Construction on Czech Republic’s first-ever 3D printed concrete house began over the weekend in České Budějovice.
Sculptor Michal Trpak, working with the building company Stavebni sporitelna Ceske sporitelny – Burinka, worked on putting together the prototype all weekend in České Budějovice. The concept was conceived by architect Jiří Vele.
The Prvok house was printed using a robotic arm building the concrete home at 15 centimeters per second. The concrete mixture used for printing isn’t your usual concrete. It’s enriched with nano-polypropylene fibers, plasticizers that improve plasticity and produce better organic shapes, and a setting accelerator. The mixture will harden after 24 hours.
Altogether, the house cost 3.5 million crowns to construct. Now that the prototype for the house is built, workers will continue to complete the house. On August 18, the 3D printed house will be displayed on a pontoon on Střelecký Island in Prague; in September, the house will be on display near Prague’s Náplavka for about a month, according to Ceske Noviny. The 35-ton house will be taken to Prague in three parts.
The special concrete house has three rooms: a bathroom with a toilet, a living room with a kitchen, and a bedroom, in a 43-square-meter area. The house, named Prvok (Protozoon), can remain on land or float on water, said Trpak. Unlike other brick houses, this 3D printed home will be built seven times faster than a traditional home.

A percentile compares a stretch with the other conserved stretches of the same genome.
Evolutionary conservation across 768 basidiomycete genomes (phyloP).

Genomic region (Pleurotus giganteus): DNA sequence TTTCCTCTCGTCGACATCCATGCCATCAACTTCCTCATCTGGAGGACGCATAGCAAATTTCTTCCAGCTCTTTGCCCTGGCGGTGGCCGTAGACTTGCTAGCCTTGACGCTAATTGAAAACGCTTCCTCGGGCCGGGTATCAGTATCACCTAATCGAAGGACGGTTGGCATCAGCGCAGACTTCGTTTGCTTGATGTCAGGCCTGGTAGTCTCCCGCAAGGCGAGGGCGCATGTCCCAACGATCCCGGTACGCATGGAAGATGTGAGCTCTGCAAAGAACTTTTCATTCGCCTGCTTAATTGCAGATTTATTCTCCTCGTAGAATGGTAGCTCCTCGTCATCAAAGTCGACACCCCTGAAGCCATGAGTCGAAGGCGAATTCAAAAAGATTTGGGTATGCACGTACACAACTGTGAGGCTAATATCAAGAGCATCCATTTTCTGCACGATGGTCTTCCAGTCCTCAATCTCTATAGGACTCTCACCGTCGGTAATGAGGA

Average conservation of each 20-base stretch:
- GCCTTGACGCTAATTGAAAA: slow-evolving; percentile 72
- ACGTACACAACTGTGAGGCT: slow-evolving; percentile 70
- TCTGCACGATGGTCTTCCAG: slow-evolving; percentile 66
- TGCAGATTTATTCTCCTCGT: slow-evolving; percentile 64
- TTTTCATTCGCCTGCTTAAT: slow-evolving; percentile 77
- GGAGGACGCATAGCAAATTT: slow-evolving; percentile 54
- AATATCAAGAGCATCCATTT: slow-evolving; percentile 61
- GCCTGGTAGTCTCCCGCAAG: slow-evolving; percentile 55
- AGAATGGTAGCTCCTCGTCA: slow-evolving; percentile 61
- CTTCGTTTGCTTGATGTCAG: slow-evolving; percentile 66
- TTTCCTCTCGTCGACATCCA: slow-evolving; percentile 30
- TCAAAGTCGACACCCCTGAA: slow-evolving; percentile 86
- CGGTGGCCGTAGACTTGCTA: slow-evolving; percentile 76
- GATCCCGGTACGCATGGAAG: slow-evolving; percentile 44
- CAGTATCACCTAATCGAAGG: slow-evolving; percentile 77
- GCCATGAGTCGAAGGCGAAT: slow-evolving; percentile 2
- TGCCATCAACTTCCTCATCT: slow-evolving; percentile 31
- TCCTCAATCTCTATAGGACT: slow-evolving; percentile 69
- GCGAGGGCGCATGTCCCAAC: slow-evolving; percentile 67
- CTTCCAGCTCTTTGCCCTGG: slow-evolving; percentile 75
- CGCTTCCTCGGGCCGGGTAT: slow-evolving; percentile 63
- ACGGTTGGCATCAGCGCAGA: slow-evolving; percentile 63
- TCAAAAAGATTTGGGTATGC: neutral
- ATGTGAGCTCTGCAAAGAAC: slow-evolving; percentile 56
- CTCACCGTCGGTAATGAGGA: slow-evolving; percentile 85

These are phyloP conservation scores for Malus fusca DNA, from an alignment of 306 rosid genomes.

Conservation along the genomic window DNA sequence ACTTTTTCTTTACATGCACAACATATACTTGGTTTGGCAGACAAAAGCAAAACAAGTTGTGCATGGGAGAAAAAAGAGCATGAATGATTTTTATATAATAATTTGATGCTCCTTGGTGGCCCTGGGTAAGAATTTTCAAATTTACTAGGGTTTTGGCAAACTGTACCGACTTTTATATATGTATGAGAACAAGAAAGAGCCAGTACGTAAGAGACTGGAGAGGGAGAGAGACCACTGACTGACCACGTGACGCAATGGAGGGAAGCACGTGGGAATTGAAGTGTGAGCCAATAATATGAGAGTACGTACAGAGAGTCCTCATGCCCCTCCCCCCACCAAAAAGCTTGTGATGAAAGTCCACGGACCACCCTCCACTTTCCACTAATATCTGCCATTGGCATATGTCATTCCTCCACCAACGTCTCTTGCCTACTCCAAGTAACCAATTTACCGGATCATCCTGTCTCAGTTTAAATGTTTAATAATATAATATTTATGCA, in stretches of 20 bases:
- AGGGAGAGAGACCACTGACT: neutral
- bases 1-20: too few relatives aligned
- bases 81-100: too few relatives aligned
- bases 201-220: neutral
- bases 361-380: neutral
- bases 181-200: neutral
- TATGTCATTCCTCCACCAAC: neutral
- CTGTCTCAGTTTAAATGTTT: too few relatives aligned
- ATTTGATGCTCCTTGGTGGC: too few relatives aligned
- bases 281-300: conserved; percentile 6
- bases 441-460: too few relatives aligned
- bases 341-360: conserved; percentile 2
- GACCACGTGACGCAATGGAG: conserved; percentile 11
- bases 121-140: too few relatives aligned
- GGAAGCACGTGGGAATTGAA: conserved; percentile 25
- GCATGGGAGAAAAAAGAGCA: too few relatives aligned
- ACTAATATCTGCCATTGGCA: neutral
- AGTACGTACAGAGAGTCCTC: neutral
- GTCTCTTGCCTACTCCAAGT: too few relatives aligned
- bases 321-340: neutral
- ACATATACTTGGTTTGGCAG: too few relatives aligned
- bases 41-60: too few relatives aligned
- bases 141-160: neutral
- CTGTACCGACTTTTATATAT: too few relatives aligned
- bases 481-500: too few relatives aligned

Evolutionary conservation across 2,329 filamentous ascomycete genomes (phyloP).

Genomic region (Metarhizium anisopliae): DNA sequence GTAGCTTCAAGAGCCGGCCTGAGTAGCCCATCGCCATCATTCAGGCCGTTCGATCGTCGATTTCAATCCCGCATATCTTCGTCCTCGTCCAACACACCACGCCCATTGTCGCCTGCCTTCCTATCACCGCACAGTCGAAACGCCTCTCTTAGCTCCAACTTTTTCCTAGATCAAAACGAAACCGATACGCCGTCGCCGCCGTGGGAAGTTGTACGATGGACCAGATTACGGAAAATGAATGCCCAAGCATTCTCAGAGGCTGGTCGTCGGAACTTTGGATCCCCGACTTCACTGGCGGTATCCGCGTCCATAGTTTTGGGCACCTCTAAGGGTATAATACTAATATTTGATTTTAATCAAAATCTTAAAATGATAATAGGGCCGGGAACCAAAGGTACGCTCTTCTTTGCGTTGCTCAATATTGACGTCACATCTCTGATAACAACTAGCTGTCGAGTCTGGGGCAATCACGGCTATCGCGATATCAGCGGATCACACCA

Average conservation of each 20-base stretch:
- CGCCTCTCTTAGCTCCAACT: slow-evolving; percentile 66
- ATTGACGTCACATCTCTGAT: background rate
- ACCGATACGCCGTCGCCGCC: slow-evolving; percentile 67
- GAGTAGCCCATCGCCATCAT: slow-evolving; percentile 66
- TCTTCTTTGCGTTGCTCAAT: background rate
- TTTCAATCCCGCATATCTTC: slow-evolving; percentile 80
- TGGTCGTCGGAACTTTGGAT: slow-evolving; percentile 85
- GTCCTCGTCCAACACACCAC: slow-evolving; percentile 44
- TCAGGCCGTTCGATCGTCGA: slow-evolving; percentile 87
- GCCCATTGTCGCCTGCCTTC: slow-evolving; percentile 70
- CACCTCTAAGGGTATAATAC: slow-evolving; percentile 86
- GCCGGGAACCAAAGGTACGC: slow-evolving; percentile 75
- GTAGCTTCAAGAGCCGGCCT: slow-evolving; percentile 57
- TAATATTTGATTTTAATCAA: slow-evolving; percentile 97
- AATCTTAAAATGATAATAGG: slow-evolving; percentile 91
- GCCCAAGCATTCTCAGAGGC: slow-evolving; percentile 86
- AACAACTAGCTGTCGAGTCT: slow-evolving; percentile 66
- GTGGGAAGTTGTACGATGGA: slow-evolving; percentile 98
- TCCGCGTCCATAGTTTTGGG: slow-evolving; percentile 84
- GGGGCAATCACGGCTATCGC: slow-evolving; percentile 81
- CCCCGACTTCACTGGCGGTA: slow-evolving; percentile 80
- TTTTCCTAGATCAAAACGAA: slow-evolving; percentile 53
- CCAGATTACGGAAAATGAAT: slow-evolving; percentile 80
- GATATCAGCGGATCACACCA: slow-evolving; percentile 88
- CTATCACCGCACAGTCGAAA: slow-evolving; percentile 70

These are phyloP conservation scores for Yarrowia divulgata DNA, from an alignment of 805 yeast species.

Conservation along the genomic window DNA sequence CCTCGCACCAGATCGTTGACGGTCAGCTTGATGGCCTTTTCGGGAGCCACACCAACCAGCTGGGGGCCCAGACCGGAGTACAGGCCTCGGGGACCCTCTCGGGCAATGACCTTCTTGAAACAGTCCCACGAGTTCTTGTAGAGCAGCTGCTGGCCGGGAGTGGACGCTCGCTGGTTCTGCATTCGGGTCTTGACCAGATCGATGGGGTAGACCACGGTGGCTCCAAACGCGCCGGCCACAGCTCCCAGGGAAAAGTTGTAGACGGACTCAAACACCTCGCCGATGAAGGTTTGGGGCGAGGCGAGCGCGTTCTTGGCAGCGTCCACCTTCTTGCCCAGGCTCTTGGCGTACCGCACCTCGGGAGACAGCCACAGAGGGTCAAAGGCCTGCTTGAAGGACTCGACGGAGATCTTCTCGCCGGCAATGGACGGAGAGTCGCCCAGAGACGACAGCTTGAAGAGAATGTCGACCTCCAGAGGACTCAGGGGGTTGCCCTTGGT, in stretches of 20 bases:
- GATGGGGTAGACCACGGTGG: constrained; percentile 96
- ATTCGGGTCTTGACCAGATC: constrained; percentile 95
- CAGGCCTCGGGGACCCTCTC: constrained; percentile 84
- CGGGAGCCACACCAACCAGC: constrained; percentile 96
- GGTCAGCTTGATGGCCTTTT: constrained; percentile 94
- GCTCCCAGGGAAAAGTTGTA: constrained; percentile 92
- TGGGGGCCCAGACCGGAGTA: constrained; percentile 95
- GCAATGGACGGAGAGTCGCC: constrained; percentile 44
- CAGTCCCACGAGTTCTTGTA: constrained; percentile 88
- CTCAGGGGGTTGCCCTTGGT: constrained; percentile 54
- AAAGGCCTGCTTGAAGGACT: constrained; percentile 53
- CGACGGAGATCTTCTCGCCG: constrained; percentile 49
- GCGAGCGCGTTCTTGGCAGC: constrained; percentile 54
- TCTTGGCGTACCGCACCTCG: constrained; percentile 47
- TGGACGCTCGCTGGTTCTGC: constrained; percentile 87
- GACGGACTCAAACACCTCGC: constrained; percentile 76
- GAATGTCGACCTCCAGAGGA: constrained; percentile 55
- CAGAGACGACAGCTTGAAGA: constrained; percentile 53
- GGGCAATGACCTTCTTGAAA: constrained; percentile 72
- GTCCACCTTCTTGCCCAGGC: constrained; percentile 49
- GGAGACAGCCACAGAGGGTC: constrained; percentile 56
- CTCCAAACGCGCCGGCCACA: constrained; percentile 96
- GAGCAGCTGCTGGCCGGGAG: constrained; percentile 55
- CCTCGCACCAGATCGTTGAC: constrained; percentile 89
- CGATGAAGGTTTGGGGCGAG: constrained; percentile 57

It’s not just faster to build, it’s more eco-friendly, too, organizers say. The home is built to be partially self-sufficient and eco-friendly with technologies like recuperation, a shower that recirculates water, a green roof, and reservoirs for drinking and sewage water. Building the house will save resources, too. The construction will create less construction and demolition waste, a rising number across Czech Republic that accounts for 46 percent of total waste production in the country.
“Compared to conventional brick buildings, 3D printing also generates up to 20% fewer CO2 emissions, which the European Union aims to cut by 30% by 2030 (compared to 2005). It requires only about 25 workers to print one house (forty less than usual). The prices in serial production can hit half of the cost of a conventional passive house. The self-sufficiency delivers further operating cost savings,” says Libor Vosicky, CEO of Burinka, in a statement.
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